“The reality is that now, with those solar assets out there, we can leverage those assets to monitor the grid. Remember, in most cases we know more about what’s happening inside the network, in the distribution and transmission lines than even the utilities know. They don’t have access to this data.”
Here is bit of another article:
"“What we did in Hawaii, the first thing we did is we showed them [Hawaiian Electric] what’s going on in their networks. It was a visibility that they did not have prior to that. The inverter itself is capable of providing data on the DC side, the panel side, of the inverter itself as well as the AC side, so I know exactly what’s happening with the grid, I can pick out particular waveforms, I can do a lot just in terms of visibility.
“So we were able to show Hawaiian Electric where the challenging spots were and where it wasn’t so challenging. They were able to open up a queue in the areas where it wasn’t so challenging, and in the areas where there were more issues – obviously with a lot of work with Hawaiian Electric – we were able to issue a command, with the proverbial push of a button, I would say almost literally a push of a button from our corporate offices, we were able to upgrade about 800,000 of our inverters to a new grid profile to help stabilise the grid.”
As the utility later said, the Enphase project saved Hawaiian Electric a substantial sum of money, thought to be in the tens of millions of dollars, over what it would have cost to physically visit each site, assess and upgrade the inverters.
Enphase has been evangelical about its devotion to data collection for some time. Nahi’s colleague and co-founder of the company, Raghu Belur, told PV Tech at the PV Expo show back in February that Enphase is constantly looking to use the vast amounts of data it collects through its installations in a number of ways to manage energy systems.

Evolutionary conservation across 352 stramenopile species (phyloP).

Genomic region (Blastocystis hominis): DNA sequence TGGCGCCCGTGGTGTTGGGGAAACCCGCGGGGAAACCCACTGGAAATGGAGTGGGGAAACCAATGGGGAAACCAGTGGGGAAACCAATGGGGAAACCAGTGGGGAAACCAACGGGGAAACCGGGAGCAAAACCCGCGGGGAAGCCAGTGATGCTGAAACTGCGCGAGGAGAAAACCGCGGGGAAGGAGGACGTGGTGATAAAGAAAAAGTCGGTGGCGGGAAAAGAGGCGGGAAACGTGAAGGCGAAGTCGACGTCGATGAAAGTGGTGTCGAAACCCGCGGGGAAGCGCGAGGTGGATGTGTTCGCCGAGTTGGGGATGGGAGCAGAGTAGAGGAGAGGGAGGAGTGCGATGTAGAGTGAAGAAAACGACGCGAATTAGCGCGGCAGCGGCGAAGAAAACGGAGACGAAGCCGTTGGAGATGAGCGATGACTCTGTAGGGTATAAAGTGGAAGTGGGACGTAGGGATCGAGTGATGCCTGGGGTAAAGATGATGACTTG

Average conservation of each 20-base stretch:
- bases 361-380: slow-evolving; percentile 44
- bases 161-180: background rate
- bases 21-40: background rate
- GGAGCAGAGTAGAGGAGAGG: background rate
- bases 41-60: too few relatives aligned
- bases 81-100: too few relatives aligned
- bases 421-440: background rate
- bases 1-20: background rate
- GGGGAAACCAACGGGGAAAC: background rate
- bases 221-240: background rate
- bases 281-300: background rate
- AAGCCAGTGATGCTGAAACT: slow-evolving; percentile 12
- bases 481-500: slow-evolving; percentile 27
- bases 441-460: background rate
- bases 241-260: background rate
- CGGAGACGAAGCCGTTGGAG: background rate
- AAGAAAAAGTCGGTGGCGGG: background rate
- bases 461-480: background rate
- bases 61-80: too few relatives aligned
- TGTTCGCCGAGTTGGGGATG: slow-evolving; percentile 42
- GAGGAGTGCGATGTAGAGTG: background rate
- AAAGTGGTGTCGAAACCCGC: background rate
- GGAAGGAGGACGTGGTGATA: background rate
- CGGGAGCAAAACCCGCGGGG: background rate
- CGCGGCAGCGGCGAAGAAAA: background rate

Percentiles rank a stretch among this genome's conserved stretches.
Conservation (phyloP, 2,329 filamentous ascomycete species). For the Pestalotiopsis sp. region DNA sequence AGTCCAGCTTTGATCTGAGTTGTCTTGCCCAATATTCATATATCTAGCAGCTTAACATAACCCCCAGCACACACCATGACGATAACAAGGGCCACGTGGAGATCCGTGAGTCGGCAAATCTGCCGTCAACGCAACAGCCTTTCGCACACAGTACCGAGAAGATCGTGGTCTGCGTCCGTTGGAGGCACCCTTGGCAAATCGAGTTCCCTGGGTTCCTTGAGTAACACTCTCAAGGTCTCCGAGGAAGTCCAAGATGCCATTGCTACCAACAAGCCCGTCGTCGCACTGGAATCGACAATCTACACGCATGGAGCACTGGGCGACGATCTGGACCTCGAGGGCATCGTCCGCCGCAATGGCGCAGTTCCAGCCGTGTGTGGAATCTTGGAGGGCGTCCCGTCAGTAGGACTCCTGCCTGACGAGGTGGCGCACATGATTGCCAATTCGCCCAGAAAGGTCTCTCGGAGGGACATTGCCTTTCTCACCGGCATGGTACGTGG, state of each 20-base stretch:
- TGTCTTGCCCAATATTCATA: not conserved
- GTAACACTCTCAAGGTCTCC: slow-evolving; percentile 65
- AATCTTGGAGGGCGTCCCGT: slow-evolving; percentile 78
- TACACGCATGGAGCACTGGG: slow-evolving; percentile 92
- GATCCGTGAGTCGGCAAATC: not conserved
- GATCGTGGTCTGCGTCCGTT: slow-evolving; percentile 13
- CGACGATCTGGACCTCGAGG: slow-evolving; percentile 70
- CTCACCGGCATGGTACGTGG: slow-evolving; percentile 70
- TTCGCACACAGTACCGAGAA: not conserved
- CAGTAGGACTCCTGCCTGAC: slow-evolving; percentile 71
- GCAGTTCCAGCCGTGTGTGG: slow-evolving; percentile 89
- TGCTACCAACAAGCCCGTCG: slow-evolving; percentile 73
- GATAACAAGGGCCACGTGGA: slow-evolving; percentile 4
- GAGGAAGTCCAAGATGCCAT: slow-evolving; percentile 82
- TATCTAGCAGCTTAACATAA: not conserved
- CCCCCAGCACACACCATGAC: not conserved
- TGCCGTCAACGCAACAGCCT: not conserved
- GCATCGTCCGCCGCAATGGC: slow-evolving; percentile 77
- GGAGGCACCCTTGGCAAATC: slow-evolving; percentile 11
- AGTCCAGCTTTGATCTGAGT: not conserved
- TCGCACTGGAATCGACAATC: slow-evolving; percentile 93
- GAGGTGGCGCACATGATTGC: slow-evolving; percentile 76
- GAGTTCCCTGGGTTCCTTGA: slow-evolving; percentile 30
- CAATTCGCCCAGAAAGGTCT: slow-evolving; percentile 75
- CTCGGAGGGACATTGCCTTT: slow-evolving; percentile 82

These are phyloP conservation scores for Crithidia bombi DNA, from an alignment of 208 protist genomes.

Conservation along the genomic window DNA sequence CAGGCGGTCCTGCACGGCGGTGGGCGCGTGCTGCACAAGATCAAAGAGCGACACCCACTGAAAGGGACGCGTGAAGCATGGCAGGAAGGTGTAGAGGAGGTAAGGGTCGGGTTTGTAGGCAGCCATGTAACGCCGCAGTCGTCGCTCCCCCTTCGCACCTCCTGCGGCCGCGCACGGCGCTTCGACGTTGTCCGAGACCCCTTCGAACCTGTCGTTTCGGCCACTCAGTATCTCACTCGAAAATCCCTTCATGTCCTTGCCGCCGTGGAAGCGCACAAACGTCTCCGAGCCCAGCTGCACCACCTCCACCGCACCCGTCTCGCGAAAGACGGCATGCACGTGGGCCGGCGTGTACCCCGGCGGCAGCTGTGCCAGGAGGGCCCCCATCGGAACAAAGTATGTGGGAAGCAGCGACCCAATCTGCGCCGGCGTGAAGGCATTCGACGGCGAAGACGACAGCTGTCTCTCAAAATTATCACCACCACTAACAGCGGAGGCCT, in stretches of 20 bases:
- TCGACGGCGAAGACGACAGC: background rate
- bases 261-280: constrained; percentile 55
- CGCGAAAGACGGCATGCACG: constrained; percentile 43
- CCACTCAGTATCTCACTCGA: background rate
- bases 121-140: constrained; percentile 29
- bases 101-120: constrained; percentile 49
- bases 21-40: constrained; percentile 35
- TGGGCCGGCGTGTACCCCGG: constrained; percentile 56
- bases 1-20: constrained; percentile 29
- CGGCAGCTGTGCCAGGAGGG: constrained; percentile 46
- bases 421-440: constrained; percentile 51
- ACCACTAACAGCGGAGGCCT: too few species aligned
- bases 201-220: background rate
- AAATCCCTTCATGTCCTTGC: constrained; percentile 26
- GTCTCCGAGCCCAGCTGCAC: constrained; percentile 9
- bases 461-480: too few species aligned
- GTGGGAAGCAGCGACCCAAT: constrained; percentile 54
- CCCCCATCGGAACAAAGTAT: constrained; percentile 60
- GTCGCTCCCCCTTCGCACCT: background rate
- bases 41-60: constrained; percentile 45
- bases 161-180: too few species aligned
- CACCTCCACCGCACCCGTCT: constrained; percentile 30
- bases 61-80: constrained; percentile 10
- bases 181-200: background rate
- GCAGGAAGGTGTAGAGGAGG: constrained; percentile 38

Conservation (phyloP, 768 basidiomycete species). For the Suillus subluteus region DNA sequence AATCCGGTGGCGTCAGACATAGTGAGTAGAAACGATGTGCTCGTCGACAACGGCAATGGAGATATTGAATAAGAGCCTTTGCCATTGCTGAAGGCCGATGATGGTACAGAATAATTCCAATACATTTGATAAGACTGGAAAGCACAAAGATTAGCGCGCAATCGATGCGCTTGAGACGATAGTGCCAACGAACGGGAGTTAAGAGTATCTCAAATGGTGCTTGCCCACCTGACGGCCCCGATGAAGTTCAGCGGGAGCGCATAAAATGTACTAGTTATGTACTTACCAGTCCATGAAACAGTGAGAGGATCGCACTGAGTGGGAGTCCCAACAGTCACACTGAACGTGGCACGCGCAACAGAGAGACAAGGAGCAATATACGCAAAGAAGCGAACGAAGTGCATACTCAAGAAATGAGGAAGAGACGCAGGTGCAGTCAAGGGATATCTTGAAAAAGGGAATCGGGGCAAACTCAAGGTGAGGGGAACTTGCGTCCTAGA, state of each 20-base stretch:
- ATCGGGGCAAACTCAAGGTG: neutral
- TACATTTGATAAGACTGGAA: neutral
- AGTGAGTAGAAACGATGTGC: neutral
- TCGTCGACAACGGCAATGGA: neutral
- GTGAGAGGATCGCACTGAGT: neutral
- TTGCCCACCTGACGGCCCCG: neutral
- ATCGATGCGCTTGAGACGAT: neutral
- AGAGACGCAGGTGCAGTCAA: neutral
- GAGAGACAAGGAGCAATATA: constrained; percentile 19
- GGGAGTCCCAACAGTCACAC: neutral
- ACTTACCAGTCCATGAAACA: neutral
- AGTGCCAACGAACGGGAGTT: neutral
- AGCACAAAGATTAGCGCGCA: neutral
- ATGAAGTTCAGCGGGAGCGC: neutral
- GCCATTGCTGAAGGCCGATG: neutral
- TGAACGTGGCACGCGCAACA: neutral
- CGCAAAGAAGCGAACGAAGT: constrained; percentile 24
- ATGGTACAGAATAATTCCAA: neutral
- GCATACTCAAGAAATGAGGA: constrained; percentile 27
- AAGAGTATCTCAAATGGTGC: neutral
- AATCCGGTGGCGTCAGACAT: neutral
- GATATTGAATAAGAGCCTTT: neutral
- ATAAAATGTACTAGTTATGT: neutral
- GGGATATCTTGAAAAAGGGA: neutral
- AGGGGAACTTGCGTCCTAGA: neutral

“We collect 850 Gbs of data per day, almost a terabyte of data per day on 250,000 systems in 80 countries. We have an incredible amount of intelligence out deep in the network that now we’re starting to leverage,” Belur said.
India is going to become the largest market in the world for solar in a very short time. I suspect ENPH will have a much easier time selling here since again there are no SCTY headwinds.
Since SEDG has declining growth internationally (where they is zero benefit from SCTY), I suspect they'll concentrate their resources on the US market.
As you know, SEDG had only 1.7% of the US market (with year over year flat revenues) until SCTY pushed them out of the minor leagues. On an international and country by country basis I wouldn't expect them to fair any better. Their declining international revenue may be a sign they are not even trying to compete.